Thursday, March 12, 2020

Icicle Creek Top

Instagram followers will already know that I recently spent a warm, sunny afternoon frantically photographing six months worth of garments. I definitely sew faster than I blog! So if you notice similarities in the next gazillion blog post photos, you're not imagining things, I did take them all on the same day! I'll start with the oldest garment just to make sure there's some kind of order. First up, the Icicle Creek Top!

Holy guacamole, the Maker's Retreat was five months ago! That's where I was when I made this shirt. Originally a retreat-exclusive pattern, Kimberly has recently released it for everyone to buy. She also added a second tunic-length view. At the retreat, Kimberly provided 2 yards of white rayon knit (I *think* she said it was from Dharma Trading Company) for all of us to either indigo dye or ice dye. I opted to ice dye mine. We did sew up the shirt before dyeing it, although we had a chance to practice the ice dyeing process on some tea towels first.

The Icicle Creek Top is a dolman-sleeved shirt with a half button placket. I made a size 2 graded out to a 4 around the hips. Per usual, the placket was the only challenging part of the top, mostly because knits can be fiddly to press neatly. I recommend trimming away as much bulk as possible before trying to topstitch everything together. The top can also be made without the placket altogether, and I think that's what my next one will be. I sewed my buttons directly through the placket so they are not functional on mine.

For such a basic design, I really, really LOVE this shirt. Not just because of the memories of sewing it up surrounded by an amazing group of talented ladies, but the fit is spot on for me. Kimberly is tall and drafts that way. I am 5'4" but long-waisted and I prefer my tops long. I did not remove any length in the bodice or the sleeves. I'm particular about how long sleeves fit me, I like them at just the right length and tight enough to push them up, but loose enough to not feel constricted. These sleeves are just the way I like them!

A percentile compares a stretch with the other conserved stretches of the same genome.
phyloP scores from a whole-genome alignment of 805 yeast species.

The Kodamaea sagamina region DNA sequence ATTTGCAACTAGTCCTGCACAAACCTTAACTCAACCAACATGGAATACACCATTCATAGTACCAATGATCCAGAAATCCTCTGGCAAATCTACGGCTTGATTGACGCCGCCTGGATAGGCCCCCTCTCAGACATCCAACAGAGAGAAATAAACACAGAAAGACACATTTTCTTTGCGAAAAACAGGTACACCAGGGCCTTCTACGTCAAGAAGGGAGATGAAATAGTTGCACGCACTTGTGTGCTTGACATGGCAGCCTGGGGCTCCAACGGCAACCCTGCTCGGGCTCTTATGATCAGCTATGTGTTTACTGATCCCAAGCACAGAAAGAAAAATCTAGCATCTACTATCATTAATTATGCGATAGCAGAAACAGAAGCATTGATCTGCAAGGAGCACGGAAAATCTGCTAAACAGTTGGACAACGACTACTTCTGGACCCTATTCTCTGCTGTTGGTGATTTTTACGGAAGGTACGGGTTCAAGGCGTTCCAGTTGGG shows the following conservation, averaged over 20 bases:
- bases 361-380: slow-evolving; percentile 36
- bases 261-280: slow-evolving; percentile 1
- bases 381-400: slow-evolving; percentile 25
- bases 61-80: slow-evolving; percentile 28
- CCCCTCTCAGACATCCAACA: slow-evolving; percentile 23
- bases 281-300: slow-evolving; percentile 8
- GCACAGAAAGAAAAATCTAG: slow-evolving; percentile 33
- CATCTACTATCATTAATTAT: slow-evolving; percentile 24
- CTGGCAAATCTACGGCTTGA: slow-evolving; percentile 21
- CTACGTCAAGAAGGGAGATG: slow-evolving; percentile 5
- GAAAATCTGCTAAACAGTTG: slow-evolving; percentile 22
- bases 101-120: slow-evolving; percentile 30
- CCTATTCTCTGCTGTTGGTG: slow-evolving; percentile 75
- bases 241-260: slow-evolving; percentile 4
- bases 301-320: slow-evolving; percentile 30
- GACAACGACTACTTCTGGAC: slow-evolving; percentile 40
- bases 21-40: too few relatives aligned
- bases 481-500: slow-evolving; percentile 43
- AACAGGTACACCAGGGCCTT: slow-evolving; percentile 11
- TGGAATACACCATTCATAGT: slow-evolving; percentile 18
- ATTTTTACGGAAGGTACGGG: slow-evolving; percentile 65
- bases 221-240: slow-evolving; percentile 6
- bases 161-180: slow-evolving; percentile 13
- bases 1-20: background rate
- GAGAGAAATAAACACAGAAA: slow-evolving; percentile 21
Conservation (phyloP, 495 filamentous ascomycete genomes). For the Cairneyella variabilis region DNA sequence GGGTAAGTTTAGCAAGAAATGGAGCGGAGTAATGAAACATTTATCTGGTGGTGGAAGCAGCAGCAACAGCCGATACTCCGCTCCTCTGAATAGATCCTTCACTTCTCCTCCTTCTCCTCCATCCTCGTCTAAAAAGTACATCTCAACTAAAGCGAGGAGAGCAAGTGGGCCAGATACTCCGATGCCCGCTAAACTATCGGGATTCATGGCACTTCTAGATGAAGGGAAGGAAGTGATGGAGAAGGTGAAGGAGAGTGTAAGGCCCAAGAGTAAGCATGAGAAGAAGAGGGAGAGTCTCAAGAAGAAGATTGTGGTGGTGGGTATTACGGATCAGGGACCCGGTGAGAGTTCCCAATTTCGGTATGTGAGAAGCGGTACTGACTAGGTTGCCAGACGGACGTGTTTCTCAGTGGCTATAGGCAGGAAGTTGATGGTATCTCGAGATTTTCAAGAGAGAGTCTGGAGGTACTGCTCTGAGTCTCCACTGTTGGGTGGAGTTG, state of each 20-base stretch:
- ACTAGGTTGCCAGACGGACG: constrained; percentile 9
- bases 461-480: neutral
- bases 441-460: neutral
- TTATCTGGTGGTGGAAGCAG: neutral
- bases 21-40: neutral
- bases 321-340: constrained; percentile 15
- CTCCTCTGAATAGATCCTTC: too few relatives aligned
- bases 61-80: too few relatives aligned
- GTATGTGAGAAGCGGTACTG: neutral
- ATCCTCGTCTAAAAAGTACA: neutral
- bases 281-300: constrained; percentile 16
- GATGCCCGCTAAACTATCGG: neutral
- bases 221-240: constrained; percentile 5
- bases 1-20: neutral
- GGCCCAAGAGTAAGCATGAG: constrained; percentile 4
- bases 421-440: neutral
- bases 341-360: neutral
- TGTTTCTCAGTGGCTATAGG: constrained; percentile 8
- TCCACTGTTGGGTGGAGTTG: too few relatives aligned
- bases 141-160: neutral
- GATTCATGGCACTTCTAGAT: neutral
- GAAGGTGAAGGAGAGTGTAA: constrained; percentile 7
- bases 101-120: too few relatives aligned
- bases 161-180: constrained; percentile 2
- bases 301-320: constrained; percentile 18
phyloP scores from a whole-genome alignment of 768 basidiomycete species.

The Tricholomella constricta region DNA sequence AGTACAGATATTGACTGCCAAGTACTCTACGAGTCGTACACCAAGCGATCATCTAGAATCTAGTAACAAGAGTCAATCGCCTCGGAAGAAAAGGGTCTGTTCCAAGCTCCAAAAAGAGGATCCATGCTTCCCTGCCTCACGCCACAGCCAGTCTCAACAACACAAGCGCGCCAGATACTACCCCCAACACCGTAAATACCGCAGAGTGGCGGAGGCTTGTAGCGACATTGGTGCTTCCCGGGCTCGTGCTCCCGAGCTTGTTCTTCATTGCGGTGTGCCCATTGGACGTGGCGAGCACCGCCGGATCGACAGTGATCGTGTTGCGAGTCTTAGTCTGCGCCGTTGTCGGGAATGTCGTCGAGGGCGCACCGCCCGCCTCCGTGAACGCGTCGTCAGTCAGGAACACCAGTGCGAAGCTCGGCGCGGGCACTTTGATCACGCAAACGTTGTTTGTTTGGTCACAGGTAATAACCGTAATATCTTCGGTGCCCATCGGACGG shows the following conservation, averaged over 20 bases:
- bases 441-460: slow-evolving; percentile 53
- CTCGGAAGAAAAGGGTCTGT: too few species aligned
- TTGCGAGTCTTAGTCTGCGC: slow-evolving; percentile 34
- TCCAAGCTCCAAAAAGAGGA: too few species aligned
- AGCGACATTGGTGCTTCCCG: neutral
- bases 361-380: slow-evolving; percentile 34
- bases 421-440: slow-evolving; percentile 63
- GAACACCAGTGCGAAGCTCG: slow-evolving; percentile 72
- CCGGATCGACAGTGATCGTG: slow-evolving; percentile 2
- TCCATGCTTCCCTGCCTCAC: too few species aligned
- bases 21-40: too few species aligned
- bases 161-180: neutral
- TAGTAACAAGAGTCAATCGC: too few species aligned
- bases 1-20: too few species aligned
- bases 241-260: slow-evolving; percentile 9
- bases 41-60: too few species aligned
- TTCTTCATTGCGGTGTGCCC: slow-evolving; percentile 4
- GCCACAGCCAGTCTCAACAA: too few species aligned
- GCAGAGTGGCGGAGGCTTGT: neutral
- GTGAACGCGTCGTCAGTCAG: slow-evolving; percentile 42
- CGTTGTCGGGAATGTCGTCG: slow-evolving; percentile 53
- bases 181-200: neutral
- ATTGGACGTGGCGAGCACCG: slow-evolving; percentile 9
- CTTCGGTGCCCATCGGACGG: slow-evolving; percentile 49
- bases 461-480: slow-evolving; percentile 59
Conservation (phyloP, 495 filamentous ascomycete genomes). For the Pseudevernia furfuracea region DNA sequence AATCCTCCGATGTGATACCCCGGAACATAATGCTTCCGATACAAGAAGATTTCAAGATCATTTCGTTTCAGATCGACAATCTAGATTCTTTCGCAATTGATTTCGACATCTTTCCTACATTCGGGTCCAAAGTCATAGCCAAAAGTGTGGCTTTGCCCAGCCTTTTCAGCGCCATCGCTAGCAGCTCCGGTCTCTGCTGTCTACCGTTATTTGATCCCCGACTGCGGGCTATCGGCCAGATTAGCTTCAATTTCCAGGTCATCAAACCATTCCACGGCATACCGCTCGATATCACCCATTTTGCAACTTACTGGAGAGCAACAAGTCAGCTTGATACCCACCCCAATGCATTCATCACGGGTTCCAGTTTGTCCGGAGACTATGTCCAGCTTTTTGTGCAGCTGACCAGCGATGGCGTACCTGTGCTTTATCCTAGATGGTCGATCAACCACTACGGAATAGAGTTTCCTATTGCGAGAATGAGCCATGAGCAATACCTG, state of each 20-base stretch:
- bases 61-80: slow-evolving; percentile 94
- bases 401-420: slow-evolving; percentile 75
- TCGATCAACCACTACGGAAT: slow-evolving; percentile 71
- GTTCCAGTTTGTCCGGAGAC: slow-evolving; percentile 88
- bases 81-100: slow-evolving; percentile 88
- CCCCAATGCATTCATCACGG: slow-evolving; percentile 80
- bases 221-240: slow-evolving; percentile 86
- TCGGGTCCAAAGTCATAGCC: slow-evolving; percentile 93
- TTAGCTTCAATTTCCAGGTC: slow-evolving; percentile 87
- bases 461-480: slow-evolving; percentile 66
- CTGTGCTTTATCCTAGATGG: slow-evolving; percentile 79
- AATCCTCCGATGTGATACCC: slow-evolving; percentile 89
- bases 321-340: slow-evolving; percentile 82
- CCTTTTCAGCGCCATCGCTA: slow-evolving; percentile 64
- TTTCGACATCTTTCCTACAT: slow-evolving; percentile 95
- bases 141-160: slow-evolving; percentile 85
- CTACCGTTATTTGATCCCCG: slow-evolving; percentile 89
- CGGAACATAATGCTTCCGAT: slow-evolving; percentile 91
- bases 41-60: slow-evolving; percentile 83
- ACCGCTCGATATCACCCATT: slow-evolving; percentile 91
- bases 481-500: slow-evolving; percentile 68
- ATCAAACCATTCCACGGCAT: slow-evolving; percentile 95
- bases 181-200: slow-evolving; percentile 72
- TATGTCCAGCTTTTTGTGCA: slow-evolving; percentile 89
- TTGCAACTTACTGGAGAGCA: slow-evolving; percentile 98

As I said, I sewed the shirt and then dyed it at the retreat, but I opted to bring it home to do the hems with my coverstitch machine. The rest of the top was sewn on a regular machine, we had no sergers at the retreat. A super quick explanation of ice dyeing: you put ice on your fabric, then powdered synthetic dye on the ice. It melts and dyes the fabric.

Choosing colors for ice dyeing was SO hard! There was a tendency to want to choose all.the.colors. I tried to channel the ocean as my inspiration. It was difficult to keep any cross-contamination of color off the fabric, so there are some tiny spots of colors I didn't intend. But it all leads to a one-of-a-kind garment.

I have some drapey pink rayon knit picked out for a second Icicle Creek and can't wait to sew it up!

Retreat photos were not taken by me! Used with permission from Kimberly Payne.

1 comment:

  1. Nice job! I like that fabric technique, it seems not too labor intensive.


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